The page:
Anthology Attribution – Goff James –Just Three Lines – Volume 1 – Part 1
Published by GJP Slideshow Books Publications
Copyright (c) 2023 Goff James – All Rights Reserved
The author gives permission for the anthology Just Three Lines to be bookmarked for private personal reading
All Rights Reserved Printed in the United Kingdom No part of this publication/slide show may be used reproduced, circulated, copied, transmitted or stored in a retrieval system in any form, in any manner or by any means without prior written permission of the author.
I hope you enjoy reading Volume 1 (Part 1) of the book as much as I enjoyed writing it. Please let me know your thoughts about the collection in the comments below.
Darkest mystery Pure gems within the darkness I walk in the dark
OCEAN OF LOVE
Darkness As light lifts me As I walk the unknown Pastures in the shadow of death Refreshed Renewed By the silent still waters deep In the ocean of love I never knew In life
OVER THE BRIDGE
Over the bridge mists Sigh out love songs divinely Calling me to life
Willow you weep dawn Brings tears in dew to your leaves Glistening with hope
Forest green deep joys Draw me to your chanting prayer Divine sacredness
My name is Lorraine Lewis. I have always written poetry but began to write more in earnest following having serious advanced blood cancer and going blind and becoming wheelchair-bound. I greatly enjoy experimenting with different forms of poetry, preferring shorter forms.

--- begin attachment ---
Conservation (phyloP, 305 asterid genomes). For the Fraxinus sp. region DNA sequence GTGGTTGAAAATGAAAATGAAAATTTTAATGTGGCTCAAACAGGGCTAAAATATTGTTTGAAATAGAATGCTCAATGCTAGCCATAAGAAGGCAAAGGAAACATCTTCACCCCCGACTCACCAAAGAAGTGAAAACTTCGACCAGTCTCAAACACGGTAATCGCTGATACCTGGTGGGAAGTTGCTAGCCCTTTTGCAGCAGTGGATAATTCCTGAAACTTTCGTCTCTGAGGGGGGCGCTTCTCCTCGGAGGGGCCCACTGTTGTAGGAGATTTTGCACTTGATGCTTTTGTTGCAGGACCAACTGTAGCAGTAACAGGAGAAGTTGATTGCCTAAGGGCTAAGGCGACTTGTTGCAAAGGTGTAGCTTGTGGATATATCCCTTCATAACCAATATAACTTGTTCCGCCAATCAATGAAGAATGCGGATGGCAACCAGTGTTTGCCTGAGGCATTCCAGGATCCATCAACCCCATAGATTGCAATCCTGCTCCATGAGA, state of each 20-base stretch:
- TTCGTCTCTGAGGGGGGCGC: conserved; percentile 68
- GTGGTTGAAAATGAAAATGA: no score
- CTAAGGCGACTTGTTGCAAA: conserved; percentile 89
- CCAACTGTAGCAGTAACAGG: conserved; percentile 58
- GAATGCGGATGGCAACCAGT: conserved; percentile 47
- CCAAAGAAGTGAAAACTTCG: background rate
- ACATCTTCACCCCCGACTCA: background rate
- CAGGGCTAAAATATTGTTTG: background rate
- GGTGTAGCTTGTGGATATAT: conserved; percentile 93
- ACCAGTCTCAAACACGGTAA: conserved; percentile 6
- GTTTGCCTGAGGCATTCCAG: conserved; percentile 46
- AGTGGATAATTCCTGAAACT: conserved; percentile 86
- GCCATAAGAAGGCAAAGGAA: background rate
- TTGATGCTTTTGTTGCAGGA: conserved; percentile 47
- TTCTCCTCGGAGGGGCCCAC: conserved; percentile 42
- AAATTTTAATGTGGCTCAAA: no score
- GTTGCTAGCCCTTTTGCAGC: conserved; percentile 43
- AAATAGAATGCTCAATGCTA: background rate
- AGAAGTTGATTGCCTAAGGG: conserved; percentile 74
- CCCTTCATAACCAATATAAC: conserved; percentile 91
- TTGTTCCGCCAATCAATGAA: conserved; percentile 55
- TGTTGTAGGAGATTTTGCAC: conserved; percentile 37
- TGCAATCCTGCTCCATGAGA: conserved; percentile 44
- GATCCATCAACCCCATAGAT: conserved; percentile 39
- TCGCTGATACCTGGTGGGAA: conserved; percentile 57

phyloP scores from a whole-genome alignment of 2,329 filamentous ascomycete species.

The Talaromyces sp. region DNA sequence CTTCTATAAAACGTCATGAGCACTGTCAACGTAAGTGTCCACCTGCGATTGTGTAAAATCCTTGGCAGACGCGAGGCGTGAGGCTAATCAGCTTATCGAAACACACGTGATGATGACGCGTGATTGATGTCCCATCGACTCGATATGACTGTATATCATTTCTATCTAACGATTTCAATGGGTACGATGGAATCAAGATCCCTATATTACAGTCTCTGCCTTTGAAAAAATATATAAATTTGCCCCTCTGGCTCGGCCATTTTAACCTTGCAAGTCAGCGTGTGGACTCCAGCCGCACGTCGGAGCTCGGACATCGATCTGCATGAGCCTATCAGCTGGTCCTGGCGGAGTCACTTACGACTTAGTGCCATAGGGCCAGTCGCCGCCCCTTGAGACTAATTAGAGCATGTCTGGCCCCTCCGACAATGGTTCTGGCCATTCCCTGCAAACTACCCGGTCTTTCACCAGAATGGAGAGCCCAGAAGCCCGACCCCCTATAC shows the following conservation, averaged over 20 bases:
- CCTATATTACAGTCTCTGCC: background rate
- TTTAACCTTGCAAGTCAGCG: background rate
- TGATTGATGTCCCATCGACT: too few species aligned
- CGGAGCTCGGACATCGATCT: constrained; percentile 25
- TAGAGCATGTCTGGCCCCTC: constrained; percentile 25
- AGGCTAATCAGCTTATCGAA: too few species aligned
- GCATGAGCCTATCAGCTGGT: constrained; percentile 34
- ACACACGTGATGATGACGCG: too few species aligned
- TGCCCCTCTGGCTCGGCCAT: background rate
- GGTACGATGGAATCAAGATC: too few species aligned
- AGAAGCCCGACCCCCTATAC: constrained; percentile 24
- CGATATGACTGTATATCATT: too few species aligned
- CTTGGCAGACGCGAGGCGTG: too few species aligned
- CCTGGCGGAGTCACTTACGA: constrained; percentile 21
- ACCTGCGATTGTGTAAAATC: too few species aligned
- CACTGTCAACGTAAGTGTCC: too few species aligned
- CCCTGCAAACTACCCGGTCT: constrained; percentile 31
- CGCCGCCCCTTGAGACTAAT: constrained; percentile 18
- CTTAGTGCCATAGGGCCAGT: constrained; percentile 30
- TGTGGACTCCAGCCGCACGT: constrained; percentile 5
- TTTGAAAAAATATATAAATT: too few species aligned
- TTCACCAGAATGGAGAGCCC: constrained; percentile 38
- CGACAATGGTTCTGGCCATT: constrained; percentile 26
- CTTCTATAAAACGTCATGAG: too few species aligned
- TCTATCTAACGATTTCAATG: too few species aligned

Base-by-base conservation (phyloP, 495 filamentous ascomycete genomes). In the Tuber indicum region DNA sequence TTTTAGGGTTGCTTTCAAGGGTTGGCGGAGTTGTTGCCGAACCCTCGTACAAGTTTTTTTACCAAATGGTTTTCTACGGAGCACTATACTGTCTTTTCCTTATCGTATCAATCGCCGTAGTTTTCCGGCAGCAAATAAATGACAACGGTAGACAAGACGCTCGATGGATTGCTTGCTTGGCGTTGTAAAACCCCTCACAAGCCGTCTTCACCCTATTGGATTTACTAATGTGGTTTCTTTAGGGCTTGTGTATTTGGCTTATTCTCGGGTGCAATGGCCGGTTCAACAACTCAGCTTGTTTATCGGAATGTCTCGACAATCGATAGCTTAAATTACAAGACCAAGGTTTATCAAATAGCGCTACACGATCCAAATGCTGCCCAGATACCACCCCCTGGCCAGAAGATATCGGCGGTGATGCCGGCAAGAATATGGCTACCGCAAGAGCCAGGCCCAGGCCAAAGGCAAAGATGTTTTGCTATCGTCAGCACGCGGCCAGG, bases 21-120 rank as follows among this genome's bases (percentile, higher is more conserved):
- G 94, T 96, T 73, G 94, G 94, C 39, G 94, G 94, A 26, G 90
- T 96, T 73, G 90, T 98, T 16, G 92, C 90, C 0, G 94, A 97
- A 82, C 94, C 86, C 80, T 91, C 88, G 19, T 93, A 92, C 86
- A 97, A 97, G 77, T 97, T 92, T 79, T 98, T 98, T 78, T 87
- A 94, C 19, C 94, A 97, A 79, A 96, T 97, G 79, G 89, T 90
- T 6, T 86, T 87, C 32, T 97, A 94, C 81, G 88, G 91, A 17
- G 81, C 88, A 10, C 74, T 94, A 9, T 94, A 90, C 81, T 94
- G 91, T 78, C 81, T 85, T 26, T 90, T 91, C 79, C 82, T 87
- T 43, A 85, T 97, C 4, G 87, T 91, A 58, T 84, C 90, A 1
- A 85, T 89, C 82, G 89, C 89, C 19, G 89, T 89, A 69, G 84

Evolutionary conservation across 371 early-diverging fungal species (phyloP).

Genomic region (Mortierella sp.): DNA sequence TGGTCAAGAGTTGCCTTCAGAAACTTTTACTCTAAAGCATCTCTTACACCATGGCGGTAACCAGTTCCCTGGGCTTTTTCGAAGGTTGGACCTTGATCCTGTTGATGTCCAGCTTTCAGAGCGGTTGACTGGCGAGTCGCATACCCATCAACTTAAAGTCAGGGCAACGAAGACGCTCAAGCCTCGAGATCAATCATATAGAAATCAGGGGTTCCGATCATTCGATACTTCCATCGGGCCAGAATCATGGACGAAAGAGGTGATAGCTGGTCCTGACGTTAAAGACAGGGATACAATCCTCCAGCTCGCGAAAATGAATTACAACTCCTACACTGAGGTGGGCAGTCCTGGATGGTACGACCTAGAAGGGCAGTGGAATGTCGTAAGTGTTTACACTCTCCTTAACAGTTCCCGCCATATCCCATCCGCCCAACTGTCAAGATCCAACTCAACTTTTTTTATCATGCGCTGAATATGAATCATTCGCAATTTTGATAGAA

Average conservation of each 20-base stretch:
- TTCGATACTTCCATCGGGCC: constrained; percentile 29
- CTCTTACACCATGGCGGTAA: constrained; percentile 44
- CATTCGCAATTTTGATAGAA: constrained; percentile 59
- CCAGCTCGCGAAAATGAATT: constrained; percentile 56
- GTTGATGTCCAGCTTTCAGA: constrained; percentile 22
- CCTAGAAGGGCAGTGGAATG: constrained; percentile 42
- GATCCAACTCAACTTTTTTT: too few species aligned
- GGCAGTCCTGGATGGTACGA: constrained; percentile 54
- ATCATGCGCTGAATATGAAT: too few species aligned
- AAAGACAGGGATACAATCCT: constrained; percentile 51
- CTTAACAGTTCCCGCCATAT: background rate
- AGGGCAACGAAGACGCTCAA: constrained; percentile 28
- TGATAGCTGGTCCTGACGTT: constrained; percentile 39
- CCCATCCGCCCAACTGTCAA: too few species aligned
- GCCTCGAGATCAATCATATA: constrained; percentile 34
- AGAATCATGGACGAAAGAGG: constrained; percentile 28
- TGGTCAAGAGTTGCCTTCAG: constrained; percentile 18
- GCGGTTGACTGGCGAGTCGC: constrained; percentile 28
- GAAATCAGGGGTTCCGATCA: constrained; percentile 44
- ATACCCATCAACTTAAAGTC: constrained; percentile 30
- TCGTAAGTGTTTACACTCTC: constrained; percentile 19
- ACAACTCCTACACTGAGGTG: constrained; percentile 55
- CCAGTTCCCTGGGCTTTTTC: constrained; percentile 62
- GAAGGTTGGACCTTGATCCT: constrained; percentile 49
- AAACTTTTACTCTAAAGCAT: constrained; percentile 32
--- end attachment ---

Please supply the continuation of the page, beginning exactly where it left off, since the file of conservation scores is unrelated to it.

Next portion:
One Sky above Five oceans bind us The one air we breathe comes from Trees
Behind The Stone
When looking for home If you roll away the stone You won’t be alone
Lost For Words
lost worlds lost wars lost objectives lost subjects lost children
Empty, I return unsold The sheets are cold No crease to hold Nor unfold
Ivor Steven was an Industrial Chemist, then a Plumber, now retired, and has been writing poetry for 19 years. He has had numerous poems published in anthologies and online magazines. He is an active member of the Geelong Writers Inc. (Australia), he is a team member/barista with the online magazine Go Dog Go Cafe (America), and a writer with the Coffee House Writers magazine (America). You can read more of his work on his blog – Ivor.Plumber/Poet. Ivor was…
Stake-Net fishing is an ancient and once popular method of salmon fishing on the Solway Firth. Nets were strung between poles that stretched out into the estuary. It is thought, by some, that this is an even more ancient form of fishing than “Haaf Netting”, which is of Norse descent. I like to think that stake-nets may have been seen and caught the imagination of the Norsemen as they occupied this part of South West Scotland.
Stake-Lines This string of stakes sticking out of solway sand, they are like the ribs, of some great leviathan, that, having spawned, beached itself and died, out of empathy perhaps, with the salmon that its skeleton now traps. If I stand here very still, and use an auditory knife to cleanse this carcass of unwanted flesh, I am left with the harsh death rattle of the wind as it scrapes past sinewed rope, and…
Hungry for music with a desperate hunger I prowled abroad, I threaded through the town; The evening crowd was clamouring and drinking, Vulgar and pitiful–my heart bowed down– Till I remembered duller hours made noble By strangers clad in some suprising grace. Wait, wait my soul, your music comes ere midnight Appearing in some unexpected place With quivering lips, and gleaming, moonlit face.
Darkness Hungry Prowlsby Goff James
Vachel Lindsay (1879 – 1931) was an American poet. He is considered a founder of modern singing poetry, as he referred to it, in which verses are meant to be sung or chanted.
Lindsay’s fame as a poet grew in the 1910s. Because Harriet Monroe showcased him with two other Illinois poets—Carl Sandburg and Edgar Lee Masters—his name became linked to theirs. The success of either of the other two, in turn, seemed to help the third.